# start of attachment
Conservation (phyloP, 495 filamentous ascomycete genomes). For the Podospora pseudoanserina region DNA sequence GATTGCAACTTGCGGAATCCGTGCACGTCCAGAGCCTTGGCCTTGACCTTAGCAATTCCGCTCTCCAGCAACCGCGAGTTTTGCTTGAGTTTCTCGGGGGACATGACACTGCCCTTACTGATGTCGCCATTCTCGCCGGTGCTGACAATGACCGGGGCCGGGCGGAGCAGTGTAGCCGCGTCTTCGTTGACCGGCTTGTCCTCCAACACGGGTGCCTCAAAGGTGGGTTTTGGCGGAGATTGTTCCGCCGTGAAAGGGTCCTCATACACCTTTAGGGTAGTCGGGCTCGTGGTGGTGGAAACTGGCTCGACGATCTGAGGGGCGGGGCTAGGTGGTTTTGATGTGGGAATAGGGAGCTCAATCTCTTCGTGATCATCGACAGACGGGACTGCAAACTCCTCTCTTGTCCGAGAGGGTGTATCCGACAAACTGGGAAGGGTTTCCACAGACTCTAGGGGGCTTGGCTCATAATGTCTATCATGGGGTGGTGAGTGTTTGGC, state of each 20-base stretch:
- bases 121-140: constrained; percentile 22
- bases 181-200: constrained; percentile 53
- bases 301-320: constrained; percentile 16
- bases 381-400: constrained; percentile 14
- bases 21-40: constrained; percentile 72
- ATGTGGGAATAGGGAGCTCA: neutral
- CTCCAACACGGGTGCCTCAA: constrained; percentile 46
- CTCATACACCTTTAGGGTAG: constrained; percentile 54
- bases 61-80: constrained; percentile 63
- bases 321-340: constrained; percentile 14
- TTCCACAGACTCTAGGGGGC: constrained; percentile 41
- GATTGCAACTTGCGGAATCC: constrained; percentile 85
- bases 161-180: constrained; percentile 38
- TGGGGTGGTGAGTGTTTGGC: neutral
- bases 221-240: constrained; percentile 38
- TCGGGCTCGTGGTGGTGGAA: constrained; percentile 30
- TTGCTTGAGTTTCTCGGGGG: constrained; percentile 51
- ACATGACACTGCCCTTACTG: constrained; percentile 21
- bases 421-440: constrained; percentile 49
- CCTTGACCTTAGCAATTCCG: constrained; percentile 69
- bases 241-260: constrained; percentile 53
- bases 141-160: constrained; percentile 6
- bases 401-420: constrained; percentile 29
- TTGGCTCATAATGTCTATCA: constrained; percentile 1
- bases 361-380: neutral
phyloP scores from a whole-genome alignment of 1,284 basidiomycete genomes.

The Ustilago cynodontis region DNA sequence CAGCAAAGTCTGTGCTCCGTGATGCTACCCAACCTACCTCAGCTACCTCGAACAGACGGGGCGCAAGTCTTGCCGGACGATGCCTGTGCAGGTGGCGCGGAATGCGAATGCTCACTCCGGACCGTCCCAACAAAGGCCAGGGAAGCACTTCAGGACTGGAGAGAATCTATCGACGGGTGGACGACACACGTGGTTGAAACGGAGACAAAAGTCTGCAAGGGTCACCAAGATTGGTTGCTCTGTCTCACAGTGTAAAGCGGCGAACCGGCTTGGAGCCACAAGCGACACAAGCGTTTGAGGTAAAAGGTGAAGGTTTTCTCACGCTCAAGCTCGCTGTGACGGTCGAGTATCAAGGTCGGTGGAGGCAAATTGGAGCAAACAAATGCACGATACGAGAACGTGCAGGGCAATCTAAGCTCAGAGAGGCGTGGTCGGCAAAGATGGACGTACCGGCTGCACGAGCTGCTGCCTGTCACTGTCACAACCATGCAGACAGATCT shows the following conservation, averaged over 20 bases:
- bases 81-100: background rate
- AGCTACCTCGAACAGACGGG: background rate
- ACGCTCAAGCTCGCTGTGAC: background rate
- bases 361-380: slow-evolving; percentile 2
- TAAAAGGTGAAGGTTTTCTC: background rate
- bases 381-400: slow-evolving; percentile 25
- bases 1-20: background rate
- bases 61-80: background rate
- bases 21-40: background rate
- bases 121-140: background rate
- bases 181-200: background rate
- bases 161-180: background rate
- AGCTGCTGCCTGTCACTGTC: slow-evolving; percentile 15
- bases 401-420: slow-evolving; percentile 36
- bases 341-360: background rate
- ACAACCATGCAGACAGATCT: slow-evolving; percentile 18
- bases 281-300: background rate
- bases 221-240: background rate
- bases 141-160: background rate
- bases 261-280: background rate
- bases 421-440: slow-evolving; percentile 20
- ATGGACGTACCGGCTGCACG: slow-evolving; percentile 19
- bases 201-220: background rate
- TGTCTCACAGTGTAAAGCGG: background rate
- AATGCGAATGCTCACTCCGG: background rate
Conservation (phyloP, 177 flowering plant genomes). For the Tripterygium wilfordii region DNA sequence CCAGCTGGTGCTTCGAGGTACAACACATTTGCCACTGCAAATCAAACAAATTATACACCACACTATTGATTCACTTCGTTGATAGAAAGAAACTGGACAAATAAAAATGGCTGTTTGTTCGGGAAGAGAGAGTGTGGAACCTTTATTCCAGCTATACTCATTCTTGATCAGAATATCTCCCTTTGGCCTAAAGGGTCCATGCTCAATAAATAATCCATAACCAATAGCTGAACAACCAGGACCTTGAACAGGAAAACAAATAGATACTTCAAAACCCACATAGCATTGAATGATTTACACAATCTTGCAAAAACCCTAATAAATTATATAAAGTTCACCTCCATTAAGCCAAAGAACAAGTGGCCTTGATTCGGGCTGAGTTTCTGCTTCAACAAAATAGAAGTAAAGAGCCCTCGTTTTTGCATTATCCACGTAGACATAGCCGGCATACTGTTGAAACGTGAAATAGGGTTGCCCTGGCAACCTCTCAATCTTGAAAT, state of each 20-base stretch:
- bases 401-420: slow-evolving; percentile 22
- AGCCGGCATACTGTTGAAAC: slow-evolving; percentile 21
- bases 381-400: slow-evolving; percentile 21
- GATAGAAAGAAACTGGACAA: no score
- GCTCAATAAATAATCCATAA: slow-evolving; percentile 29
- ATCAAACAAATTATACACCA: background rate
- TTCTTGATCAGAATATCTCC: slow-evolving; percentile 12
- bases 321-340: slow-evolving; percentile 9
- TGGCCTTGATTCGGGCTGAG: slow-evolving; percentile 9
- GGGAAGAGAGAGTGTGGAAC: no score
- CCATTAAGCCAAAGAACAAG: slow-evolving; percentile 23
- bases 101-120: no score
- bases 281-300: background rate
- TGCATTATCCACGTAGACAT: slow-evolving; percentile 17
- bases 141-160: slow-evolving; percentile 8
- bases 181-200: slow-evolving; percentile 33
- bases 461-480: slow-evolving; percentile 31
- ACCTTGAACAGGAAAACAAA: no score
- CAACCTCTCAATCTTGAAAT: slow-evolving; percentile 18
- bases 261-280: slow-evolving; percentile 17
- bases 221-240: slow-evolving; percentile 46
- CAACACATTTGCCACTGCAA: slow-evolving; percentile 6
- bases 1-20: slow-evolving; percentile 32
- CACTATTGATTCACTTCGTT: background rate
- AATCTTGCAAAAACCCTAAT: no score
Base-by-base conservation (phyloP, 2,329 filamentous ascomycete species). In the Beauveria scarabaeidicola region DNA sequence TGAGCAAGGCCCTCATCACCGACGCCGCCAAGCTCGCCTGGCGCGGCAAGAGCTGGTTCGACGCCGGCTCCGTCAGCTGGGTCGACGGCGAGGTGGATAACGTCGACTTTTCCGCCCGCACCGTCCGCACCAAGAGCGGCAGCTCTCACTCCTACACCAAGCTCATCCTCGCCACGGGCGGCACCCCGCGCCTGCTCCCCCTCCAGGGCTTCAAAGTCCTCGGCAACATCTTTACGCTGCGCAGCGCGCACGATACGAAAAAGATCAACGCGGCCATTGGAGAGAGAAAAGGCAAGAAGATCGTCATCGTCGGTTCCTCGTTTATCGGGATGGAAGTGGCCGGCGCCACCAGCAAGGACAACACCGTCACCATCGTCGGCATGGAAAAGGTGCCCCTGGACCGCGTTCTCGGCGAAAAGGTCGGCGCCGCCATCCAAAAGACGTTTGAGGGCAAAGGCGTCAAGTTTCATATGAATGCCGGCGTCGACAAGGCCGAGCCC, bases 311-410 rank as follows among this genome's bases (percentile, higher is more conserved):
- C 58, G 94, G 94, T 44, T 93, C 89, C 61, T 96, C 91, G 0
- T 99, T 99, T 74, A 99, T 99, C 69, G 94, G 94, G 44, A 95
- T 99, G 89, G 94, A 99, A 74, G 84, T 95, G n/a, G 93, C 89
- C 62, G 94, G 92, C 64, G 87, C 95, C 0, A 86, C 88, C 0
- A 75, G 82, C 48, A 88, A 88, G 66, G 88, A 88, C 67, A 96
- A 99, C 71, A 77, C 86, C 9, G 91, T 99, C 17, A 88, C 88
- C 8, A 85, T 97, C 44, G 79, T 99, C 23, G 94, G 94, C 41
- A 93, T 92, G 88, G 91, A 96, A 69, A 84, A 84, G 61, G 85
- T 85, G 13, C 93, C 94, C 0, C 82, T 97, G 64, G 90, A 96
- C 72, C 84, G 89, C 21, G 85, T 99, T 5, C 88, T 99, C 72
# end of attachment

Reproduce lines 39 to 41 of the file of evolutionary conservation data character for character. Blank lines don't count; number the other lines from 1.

- bases 181-200: background rate
- bases 161-180: background rate
- AGCTGCTGCCTGTCACTGTC: slow-evolving; percentile 15